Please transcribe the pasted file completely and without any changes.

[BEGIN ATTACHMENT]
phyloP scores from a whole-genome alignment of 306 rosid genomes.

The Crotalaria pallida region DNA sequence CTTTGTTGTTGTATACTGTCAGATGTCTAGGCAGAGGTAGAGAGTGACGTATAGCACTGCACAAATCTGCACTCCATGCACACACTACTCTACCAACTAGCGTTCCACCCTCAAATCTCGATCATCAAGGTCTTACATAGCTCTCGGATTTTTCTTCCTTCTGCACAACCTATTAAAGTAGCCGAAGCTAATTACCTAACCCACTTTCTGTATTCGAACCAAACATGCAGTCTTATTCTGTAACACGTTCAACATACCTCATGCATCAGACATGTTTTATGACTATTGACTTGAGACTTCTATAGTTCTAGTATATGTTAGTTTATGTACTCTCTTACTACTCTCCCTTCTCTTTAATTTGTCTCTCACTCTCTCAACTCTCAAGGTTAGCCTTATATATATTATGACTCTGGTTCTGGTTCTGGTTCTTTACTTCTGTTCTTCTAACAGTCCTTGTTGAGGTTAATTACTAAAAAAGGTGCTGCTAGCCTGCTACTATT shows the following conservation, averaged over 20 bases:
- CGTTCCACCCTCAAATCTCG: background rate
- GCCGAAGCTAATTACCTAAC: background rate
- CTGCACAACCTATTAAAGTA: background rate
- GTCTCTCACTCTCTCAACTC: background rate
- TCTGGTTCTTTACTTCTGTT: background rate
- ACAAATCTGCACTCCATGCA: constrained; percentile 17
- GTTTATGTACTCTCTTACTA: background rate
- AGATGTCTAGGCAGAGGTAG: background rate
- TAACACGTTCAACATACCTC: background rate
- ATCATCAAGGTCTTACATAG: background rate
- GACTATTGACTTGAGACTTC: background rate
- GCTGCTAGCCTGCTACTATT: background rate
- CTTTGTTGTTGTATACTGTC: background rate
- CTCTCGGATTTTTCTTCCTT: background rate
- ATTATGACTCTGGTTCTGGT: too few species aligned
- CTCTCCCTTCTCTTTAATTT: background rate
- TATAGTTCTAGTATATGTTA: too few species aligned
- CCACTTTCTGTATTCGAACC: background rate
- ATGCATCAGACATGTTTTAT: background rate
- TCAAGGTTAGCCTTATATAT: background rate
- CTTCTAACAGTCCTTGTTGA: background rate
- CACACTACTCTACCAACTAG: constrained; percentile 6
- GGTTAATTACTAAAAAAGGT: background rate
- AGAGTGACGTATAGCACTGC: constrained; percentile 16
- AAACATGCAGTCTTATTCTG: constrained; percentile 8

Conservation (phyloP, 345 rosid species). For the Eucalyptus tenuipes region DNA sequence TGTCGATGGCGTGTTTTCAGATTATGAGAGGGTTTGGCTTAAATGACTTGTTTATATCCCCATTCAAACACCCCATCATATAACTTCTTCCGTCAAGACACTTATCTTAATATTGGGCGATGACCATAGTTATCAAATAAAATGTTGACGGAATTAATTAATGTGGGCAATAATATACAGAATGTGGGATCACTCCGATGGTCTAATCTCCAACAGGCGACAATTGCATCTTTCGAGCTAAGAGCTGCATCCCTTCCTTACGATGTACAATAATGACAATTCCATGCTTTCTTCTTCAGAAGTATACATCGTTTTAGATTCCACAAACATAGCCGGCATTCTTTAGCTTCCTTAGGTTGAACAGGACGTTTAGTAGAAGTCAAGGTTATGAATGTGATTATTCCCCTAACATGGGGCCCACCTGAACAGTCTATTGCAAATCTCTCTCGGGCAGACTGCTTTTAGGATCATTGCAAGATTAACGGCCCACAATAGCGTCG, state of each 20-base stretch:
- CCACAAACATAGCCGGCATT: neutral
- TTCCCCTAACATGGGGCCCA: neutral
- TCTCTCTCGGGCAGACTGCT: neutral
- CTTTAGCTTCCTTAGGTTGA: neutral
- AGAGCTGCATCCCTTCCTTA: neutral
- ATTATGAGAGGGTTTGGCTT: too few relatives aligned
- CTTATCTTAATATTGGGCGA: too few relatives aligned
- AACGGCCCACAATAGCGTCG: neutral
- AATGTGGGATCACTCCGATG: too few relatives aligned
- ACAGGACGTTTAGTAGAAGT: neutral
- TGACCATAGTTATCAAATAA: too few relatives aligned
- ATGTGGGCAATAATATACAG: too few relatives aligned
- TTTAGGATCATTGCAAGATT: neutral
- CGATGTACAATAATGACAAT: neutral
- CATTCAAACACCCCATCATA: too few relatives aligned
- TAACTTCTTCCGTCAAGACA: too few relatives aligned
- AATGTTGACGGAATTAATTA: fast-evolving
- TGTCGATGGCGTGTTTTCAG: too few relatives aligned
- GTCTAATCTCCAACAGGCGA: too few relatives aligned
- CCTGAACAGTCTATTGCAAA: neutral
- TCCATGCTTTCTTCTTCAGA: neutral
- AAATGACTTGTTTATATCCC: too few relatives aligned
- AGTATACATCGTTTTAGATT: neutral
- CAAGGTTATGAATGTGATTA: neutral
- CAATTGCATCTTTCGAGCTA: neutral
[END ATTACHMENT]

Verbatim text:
phyloP scores from a whole-genome alignment of 306 rosid genomes.

The Crotalaria pallida region DNA sequence CTTTGTTGTTGTATACTGTCAGATGTCTAGGCAGAGGTAGAGAGTGACGTATAGCACTGCACAAATCTGCACTCCATGCACACACTACTCTACCAACTAGCGTTCCACCCTCAAATCTCGATCATCAAGGTCTTACATAGCTCTCGGATTTTTCTTCCTTCTGCACAACCTATTAAAGTAGCCGAAGCTAATTACCTAACCCACTTTCTGTATTCGAACCAAACATGCAGTCTTATTCTGTAACACGTTCAACATACCTCATGCATCAGACATGTTTTATGACTATTGACTTGAGACTTCTATAGTTCTAGTATATGTTAGTTTATGTACTCTCTTACTACTCTCCCTTCTCTTTAATTTGTCTCTCACTCTCTCAACTCTCAAGGTTAGCCTTATATATATTATGACTCTGGTTCTGGTTCTGGTTCTTTACTTCTGTTCTTCTAACAGTCCTTGTTGAGGTTAATTACTAAAAAAGGTGCTGCTAGCCTGCTACTATT shows the following conservation, averaged over 20 bases:
- CGTTCCACCCTCAAATCTCG: background rate
- GCCGAAGCTAATTACCTAAC: background rate
- CTGCACAACCTATTAAAGTA: background rate
- GTCTCTCACTCTCTCAACTC: background rate
- TCTGGTTCTTTACTTCTGTT: background rate
- ACAAATCTGCACTCCATGCA: constrained; percentile 17
- GTTTATGTACTCTCTTACTA: background rate
- AGATGTCTAGGCAGAGGTAG: background rate
- TAACACGTTCAACATACCTC: background rate
- ATCATCAAGGTCTTACATAG: background rate
- GACTATTGACTTGAGACTTC: background rate
- GCTGCTAGCCTGCTACTATT: background rate
- CTTTGTTGTTGTATACTGTC: background rate
- CTCTCGGATTTTTCTTCCTT: background rate
- ATTATGACTCTGGTTCTGGT: too few species aligned
- CTCTCCCTTCTCTTTAATTT: background rate
- TATAGTTCTAGTATATGTTA: too few species aligned
- CCACTTTCTGTATTCGAACC: background rate
- ATGCATCAGACATGTTTTAT: background rate
- TCAAGGTTAGCCTTATATAT: background rate
- CTTCTAACAGTCCTTGTTGA: background rate
- CACACTACTCTACCAACTAG: constrained; percentile 6
- GGTTAATTACTAAAAAAGGT: background rate
- AGAGTGACGTATAGCACTGC: constrained; percentile 16
- AAACATGCAGTCTTATTCTG: constrained; percentile 8

Conservation (phyloP, 345 rosid species). For the Eucalyptus tenuipes region DNA sequence TGTCGATGGCGTGTTTTCAGATTATGAGAGGGTTTGGCTTAAATGACTTGTTTATATCCCCATTCAAACACCCCATCATATAACTTCTTCCGTCAAGACACTTATCTTAATATTGGGCGATGACCATAGTTATCAAATAAAATGTTGACGGAATTAATTAATGTGGGCAATAATATACAGAATGTGGGATCACTCCGATGGTCTAATCTCCAACAGGCGACAATTGCATCTTTCGAGCTAAGAGCTGCATCCCTTCCTTACGATGTACAATAATGACAATTCCATGCTTTCTTCTTCAGAAGTATACATCGTTTTAGATTCCACAAACATAGCCGGCATTCTTTAGCTTCCTTAGGTTGAACAGGACGTTTAGTAGAAGTCAAGGTTATGAATGTGATTATTCCCCTAACATGGGGCCCACCTGAACAGTCTATTGCAAATCTCTCTCGGGCAGACTGCTTTTAGGATCATTGCAAGATTAACGGCCCACAATAGCGTCG, state of each 20-base stretch:
- CCACAAACATAGCCGGCATT: neutral
- TTCCCCTAACATGGGGCCCA: neutral
- TCTCTCTCGGGCAGACTGCT: neutral
- CTTTAGCTTCCTTAGGTTGA: neutral
- AGAGCTGCATCCCTTCCTTA: neutral
- ATTATGAGAGGGTTTGGCTT: too few relatives aligned
- CTTATCTTAATATTGGGCGA: too few relatives aligned
- AACGGCCCACAATAGCGTCG: neutral
- AATGTGGGATCACTCCGATG: too few relatives aligned
- ACAGGACGTTTAGTAGAAGT: neutral
- TGACCATAGTTATCAAATAA: too few relatives aligned
- ATGTGGGCAATAATATACAG: too few relatives aligned
- TTTAGGATCATTGCAAGATT: neutral
- CGATGTACAATAATGACAAT: neutral
- CATTCAAACACCCCATCATA: too few relatives aligned
- TAACTTCTTCCGTCAAGACA: too few relatives aligned
- AATGTTGACGGAATTAATTA: fast-evolving
- TGTCGATGGCGTGTTTTCAG: too few relatives aligned
- GTCTAATCTCCAACAGGCGA: too few relatives aligned
- CCTGAACAGTCTATTGCAAA: neutral
- TCCATGCTTTCTTCTTCAGA: neutral
- AAATGACTTGTTTATATCCC: too few relatives aligned
- AGTATACATCGTTTTAGATT: neutral
- CAAGGTTATGAATGTGATTA: neutral
- CAATTGCATCTTTCGAGCTA: neutral